Standing Rock Sioux celebrate ‘significant legal win’ in DAPL fight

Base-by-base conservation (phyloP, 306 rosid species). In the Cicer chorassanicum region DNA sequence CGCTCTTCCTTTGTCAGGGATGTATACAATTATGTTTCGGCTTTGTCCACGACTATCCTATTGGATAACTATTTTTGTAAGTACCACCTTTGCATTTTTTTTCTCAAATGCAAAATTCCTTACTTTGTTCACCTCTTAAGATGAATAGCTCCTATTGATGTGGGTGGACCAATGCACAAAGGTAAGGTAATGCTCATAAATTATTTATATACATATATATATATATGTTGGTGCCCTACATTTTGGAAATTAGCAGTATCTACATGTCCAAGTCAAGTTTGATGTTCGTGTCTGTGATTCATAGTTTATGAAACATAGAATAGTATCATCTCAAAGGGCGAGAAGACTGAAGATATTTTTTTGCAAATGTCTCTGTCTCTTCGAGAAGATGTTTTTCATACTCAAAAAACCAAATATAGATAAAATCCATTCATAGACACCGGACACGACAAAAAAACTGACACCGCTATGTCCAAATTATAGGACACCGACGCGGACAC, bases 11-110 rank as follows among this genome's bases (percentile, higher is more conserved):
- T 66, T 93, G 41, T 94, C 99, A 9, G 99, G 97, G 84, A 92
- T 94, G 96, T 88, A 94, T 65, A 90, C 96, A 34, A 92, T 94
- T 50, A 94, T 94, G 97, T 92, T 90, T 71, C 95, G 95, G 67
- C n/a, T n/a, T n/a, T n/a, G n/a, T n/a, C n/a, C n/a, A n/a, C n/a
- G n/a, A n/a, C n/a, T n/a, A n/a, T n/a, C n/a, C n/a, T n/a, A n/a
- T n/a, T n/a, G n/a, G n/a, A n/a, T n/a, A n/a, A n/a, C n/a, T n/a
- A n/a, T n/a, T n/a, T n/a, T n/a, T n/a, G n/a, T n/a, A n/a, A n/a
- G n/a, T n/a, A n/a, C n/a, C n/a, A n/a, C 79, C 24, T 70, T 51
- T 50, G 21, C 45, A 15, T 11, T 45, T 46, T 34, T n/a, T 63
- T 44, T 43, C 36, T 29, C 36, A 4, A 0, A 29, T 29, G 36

first_img Rector Washington, DC By Emily McFarlan MillerPosted Apr 1, 2020 TryTank Experimental Lab and York St. John University of England Launch Survey to Study the Impact of Covid-19 on the Episcopal Church TryTank Experimental Lab An Evening with Presiding Bishop Curry and Iconographer Kelly Latimore Episcopal Migration Ministries via Zoom June 23 @ 6 p.m. ET Tags Curate Diocese of Nebraska Submit an Event Listing Associate Rector Columbus, GA This Summer’s Anti-Racism Training Online Course (Diocese of New Jersey) June 18-July 16 Priest-in-Charge Lebanon, OH Join the Episcopal Diocese of Texas in Celebrating the Pauli Murray Feast Online Worship Service June 27 Virtual Celebration of the Jerusalem Princess Basma Center Zoom Conversation June 19 @ 12 p.m. ET Rector Knoxville, TN Carmen Goodhouse, a full-blood Hunkpapa Lakota and a third-generation Episcopalian, speaks with Presiding Bishop Michael Curry during a listening time Sept. 24 at Oceti Sakowin Camp. South Dakota Bishop John Tarrant is beside Curry. The Rev. John Floberg, behind Curry, arranged the session. Floberg is supervising priest of the Episcopal churches on the North Dakota side of Standing Rock Reservation. Former Executive Council member the Rev. Brandon Mauai, left of Floberg, also welcomed Curry to the camp. Photo: Mary Frances Schjonberg/Episcopal News ServiceEditor’s note: Episcopal News Service’s full coverage of the church’s engagement in support of the Standing Rock Sioux Tribe is here. [Religion News Service] A federal judge has ordered a new environmental review for the Dakota Access Pipeline in what the Standing Rock Sioux Tribe is celebrating as a “significant legal win.”In his ruling last week, Judge James E. Boasberg agreed with the Standing Rock Sioux that “too many questions remain unanswered” regarding the impact of the pipeline, which runs from North Dakota to Illinois.Most notably, it runs beneath Lake Oahe near the Standing Rock Sioux Reservation in North Dakota, where, from 2016 to 2017, thousands of people gathered in prayer camps to stop its construction.In a written statement released by Earthjustice, which is representing the Standing Rock Sioux Tribe, tribal chairman Mike Faith celebrated the ruling as an inspiration for climate advocacy.“It’s humbling to see how actions we took four years ago to defend our ancestral homeland continue to inspire national conversations about how our choices ultimately affect this planet. Perhaps in the wake of this court ruling the federal government will begin to catch on, too, starting by actually listening to us when we voice our concerns,” Faith said.The Rev. John Floberg, who has ministered on the Standing Rock Indian Reservation for 25 years, and Carmine Goodhouse, a member of St. Luke’s Episcopal Church in Fort Yates, North Dakota, stand near an Episcopal Church flag that was added to the flags of other organizations and tribes participating in the protest against the Dakota Access Pipeline. Photo: Facebook/John Floberg page.The Standing Rock Sioux Tribe and other Native American nations with reservations in the area have not just objected to the pipeline for environmental reasons, but also for religious reasons.“The Tribes now rely on the waters of Lake Oahe in myriad ways, including for drinking, agriculture, industry, and sacred religious and medicinal practices,” according to the ruling.They have fought its construction not just in court, but also spiritually.“We’re fighting the pipeline with prayer,” tribal councilman Dana Yellow Fat told Religion News Service in 2016.Along the way, they have gotten support from several Protestant Christian denominations, including the United Methodist Church, United Church of Christ, Episcopal Church, Presbyterian Church (U.S.A.) and Evangelical Lutheran Church in America.Oil has been flowing through the Dakota Access Pipeline since 2017.After President Donald Trump signed a memorandum expediting approval of the pipeline, the Army Corps of Engineers concluded an environmental impact statement wasn’t necessary to grant an easement for the Missouri River crossing at Lake Oahe.Boasberg’s ruling found that easement approval remains “highly controversial” under the National Environmental Policy Act and ordered the Corps to complete the full environmental statement.The ruling does not affect the operation of the pipeline, according to Earthjustice, although Boasberg has asked for briefings on whether to shut it down in the meantime. Rector Albany, NY Assistant/Associate Priest Scottsdale, AZ Missioner for Disaster Resilience Sacramento, CA Submit a Press Release Rector (FT or PT) Indian River, MI Family Ministry Coordinator Baton Rouge, LA Episcopal Charities of the Diocese of New York Hires Reverend Kevin W. VanHook, II as Executive Director Episcopal Charities of the Diocese of New York In-person Retreat: Thanksgiving Trinity Retreat Center (West Cornwall, CT) Nov. 24-28 Rector Pittsburgh, PA Associate Priest for Pastoral Care New York, NY Remember Holy Land Christians on Jerusalem Sunday, June 20 American Friends of the Episcopal Diocese of Jerusalem Rector Bath, NC Director of Administration & Finance Atlanta, GA New Berrigan Book With Episcopal Roots Cascade Books Dakota Access Pipeline Youth Minister Lorton, VA Rector Martinsville, VA Press Release Service AddThis Sharing ButtonsShare to PrintFriendlyPrintFriendlyShare to FacebookFacebookShare to TwitterTwitterShare to EmailEmailShare to MoreAddThis Canon for Family Ministry Jackson, MS Associate Rector for Family Ministries Anchorage, AK The Church Pension Fund Invests $20 Million in Impact Investment Fund Designed to Preserve Workforce Housing Communities Nationwide Church Pension Group Rector and Chaplain Eugene, OR Assistant/Associate Rector Washington, DC Rector Belleville, IL Rector/Priest in Charge (PT) Lisbon, ME Inaugural Diocesan Feast Day Celebrating Juneteenth San Francisco, CA (and livestream) June 19 @ 2 p.m. PT Cathedral Dean Boise, ID Rector Tampa, FL Submit a Job Listing Rector Smithfield, NC Featured Events Priest Associate or Director of Adult Ministries Greenville, SC Ya no son extranjeros: Un diálogo acerca de inmigración Una conversación de Zoom June 22 @ 7 p.m. ET Rector Shreveport, LA Curate (Associate & Priest-in-Charge) Traverse City, MI Assistant/Associate Rector Morristown, NJ Featured Jobs & Calls Course Director Jerusalem, Israel Rector Collierville, TN Bishop Diocesan Springfield, IL The Church Investment Group Commends the Taskforce on the Theology of Money on its report, The Theology of Money and Investing as Doing Theology Church Investment Group Rector Hopkinsville, KY Seminary of the Southwest announces appointment of two new full time faculty members Seminary of the Southwest Standing Rock Sioux celebrate ‘significant legal win’ in DAPL fight Director of Music Morristown, NJ Episcopal Migration Ministries’ Virtual Prayer Vigil for World Refugee Day Facebook Live Prayer Vigil June 20 @ 7 p.m. ET last_img read more